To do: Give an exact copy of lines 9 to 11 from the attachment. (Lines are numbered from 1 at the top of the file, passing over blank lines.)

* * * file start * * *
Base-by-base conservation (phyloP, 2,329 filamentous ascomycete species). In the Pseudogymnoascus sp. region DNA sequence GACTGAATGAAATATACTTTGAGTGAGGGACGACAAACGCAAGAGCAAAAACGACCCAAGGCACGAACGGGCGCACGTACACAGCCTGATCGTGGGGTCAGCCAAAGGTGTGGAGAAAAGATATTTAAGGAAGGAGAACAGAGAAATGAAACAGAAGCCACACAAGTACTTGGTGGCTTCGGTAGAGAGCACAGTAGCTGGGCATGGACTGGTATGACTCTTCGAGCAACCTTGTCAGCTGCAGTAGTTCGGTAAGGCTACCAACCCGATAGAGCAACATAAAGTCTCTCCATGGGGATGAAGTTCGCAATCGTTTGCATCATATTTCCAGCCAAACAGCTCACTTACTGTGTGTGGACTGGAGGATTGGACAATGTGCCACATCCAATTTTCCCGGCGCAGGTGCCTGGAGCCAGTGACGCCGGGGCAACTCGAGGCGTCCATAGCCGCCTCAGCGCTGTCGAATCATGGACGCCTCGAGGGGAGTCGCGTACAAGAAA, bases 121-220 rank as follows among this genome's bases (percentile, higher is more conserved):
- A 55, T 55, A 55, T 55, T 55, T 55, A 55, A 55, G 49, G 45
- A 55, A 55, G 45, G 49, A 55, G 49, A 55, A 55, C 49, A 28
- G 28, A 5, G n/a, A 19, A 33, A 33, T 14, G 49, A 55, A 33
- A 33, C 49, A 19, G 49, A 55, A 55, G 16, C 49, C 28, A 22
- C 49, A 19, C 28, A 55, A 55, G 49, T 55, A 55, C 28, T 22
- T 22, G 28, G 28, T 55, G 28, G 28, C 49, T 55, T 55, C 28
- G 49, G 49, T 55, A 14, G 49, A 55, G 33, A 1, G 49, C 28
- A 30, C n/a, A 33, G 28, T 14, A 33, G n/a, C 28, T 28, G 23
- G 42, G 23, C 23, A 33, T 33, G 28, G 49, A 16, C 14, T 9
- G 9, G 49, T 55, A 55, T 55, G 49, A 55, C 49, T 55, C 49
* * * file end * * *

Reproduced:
- A 30, C n/a, A 33, G 28, T 14, A 33, G n/a, C 28, T 28, G 23
- G 42, G 23, C 23, A 33, T 33, G 28, G 49, A 16, C 14, T 9
- G 9, G 49, T 55, A 55, T 55, G 49, A 55, C 49, T 55, C 49